As they dug up the land to build fences, they came across many stones and Wayne would always think of Izzy.

The garden is protected by Cryptomeria japonica “Egmont” from Cedar Lodge Nurseries, as are the garden entry sentries – eight Thuga occidentalis “Smargard”.

Asked what the garden means to him, Wayne says: “I do enjoy it, but it’s a lot of work. It certainly doesn’t do itself. It’s a lot of labour, it’s busy.”

But he does find it quiet, peaceful and he enjoys the birdlife.

Later, he returns to add: “I don’t think we get a chance to sit down and enjoy the garden because there’s always something to do.”

Donna always turns to the beauty they have created – a tiny cottage surrounded by its own wee garden, complete with a fake chimney where birds love to nest.

There’s a glade draped with white chiffon, which features a chandelier plus ornate wrought-iron table and two chairs, all painted white.

In contrast there’s a mass of red flowers on Rhododendron “Grace Seabrook”, but nearby is the stunning Rhododendron “Lemon Lodge”, its soft flowers slowly opening.

“I really love this time of year because everything bursting out and you get the new leaves, the hostas coming out.”

She also loves finding new treasures, including double lemon-green hellebores and white trilliums.

A metal heart made by Andrew Bellringer frames a wee cottage in Stanleigh Garden.

SIMON O’CONNOR/Stuff

A metal heart made by Andrew Bellringer frames a wee cottage in Stanleigh Garden.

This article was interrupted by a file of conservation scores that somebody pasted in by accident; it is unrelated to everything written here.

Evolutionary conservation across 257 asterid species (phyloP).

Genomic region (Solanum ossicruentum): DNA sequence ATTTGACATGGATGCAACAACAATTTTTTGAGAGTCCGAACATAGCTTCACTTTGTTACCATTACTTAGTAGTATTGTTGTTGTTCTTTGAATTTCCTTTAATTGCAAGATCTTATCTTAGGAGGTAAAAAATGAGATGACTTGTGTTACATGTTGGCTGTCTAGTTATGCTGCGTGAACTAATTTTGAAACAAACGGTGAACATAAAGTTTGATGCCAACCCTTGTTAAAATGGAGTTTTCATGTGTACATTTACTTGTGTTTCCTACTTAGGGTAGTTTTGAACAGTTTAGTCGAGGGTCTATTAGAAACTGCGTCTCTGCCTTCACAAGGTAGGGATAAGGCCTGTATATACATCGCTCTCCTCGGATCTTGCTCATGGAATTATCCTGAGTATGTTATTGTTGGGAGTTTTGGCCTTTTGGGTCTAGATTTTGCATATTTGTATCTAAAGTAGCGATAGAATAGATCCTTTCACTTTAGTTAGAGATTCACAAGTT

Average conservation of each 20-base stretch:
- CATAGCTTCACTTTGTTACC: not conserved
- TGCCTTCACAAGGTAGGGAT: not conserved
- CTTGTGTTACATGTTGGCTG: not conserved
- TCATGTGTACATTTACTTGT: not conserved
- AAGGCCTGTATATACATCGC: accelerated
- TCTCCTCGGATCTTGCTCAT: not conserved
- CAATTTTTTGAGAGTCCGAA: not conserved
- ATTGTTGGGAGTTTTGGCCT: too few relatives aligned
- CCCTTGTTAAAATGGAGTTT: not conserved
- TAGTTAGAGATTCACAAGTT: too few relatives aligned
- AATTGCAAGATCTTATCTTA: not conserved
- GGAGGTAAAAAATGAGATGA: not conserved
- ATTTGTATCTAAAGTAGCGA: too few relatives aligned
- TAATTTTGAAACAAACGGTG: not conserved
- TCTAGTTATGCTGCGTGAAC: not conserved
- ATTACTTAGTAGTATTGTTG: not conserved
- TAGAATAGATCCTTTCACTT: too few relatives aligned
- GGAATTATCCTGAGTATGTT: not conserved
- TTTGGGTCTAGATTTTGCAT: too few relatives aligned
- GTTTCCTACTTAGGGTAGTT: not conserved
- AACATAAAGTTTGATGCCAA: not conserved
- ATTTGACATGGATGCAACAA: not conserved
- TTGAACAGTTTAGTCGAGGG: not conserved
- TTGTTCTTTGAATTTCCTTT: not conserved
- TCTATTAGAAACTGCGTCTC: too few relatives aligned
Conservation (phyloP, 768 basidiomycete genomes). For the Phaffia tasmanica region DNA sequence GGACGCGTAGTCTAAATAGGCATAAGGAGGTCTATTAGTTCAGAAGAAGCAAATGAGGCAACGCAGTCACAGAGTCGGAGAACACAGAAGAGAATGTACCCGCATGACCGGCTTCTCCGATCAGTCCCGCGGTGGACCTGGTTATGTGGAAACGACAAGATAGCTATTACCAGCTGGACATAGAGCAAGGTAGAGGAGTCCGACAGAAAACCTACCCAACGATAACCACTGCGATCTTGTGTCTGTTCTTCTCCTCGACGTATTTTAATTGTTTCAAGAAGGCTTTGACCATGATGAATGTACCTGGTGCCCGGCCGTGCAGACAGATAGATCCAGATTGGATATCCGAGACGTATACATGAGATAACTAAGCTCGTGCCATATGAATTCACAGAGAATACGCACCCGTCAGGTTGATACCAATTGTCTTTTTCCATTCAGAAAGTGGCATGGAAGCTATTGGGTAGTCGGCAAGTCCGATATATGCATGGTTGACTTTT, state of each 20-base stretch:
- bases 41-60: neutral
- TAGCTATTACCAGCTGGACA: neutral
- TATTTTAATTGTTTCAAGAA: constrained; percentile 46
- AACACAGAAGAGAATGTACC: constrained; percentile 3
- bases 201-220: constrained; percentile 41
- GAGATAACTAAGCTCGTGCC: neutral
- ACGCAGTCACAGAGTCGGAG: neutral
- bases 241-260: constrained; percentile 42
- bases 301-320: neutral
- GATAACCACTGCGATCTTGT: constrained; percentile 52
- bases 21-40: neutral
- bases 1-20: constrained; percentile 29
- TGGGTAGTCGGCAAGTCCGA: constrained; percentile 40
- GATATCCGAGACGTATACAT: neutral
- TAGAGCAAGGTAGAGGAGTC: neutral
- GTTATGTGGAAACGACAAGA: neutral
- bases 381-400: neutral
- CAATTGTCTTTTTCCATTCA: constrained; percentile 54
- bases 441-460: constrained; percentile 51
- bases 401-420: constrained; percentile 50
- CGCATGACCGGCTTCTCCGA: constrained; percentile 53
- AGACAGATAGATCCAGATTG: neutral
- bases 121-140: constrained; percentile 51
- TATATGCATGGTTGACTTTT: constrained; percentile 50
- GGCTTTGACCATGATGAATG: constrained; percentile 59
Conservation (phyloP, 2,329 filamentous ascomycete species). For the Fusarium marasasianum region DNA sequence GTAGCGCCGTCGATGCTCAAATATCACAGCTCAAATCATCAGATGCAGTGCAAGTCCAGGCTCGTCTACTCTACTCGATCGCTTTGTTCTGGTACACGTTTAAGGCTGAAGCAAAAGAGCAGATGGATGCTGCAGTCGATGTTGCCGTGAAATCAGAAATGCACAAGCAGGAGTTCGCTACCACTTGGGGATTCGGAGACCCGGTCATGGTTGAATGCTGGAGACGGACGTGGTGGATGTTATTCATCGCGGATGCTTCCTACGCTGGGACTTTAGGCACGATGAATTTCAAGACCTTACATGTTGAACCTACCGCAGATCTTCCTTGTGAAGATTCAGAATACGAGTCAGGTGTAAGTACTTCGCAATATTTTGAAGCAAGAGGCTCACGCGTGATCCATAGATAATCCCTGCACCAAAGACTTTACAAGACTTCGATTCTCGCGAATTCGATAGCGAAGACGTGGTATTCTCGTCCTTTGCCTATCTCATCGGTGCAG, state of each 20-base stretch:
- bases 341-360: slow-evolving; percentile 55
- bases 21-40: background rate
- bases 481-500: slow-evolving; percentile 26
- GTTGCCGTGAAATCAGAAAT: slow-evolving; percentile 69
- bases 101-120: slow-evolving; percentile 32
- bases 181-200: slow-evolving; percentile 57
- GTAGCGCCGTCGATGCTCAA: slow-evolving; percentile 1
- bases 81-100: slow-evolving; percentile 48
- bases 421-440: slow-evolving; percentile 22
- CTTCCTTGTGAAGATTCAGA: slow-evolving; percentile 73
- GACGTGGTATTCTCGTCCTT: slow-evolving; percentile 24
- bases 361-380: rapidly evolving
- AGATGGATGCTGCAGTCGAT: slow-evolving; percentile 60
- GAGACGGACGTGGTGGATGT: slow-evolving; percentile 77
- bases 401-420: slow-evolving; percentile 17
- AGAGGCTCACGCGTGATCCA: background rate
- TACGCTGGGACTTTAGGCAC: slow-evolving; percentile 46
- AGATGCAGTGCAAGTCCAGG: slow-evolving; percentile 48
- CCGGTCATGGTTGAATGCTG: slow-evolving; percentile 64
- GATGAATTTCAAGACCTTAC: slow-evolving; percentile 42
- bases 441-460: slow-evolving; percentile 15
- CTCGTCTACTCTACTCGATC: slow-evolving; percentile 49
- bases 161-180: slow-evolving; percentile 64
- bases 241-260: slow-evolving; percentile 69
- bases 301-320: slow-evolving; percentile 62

A white-painted steel heart made by Andrew Bellringer frames the garden and the mountain, when the clouds float away.

Donna and Wayne have placed wooden windows around their property to capture landscape pictures and, under a large covered area, pots of scented dianthus sit on tables.

“I like details, so I’m my own worst enemy,” she says.

Stanleigh Garden has been a wedding venue – and it might be again, but not this season.

“This year we are going to have a summer to ourselves.”

However, the garden festival is also looking busy, with four buses already booked to come and the Busbys opening up their paddock for the 10 days.

Stanleigh Garden is also the afternoon tea destination for a Discover Taranaki guided coach tour called Fresh Herbs, Fluffy Alpacas and a Fabulous Garden. It’s on November 2, from 1pm to 5pm.

When the Covid-19 pandemic alert levels were announced, Donna initially feared what could happen – along with many New Zealanders.

“We are at ease with it now but in the beginning we were worried about the uncertainty. We were cautious about going out. It’s taken quite a bit to get out there again.”

Then she laughs because in a couple of weeks the garden will be inundated with people for the annual festival run by TAFT.

“I think this year is going to be like we’ve never seen it before with people wanting to get out and about.”

At Stanleigh Garden they will find a place of great peace, beauty, birds and Donna’s extra-special details.

“We’re grateful that we have our own safe slice of paradise.”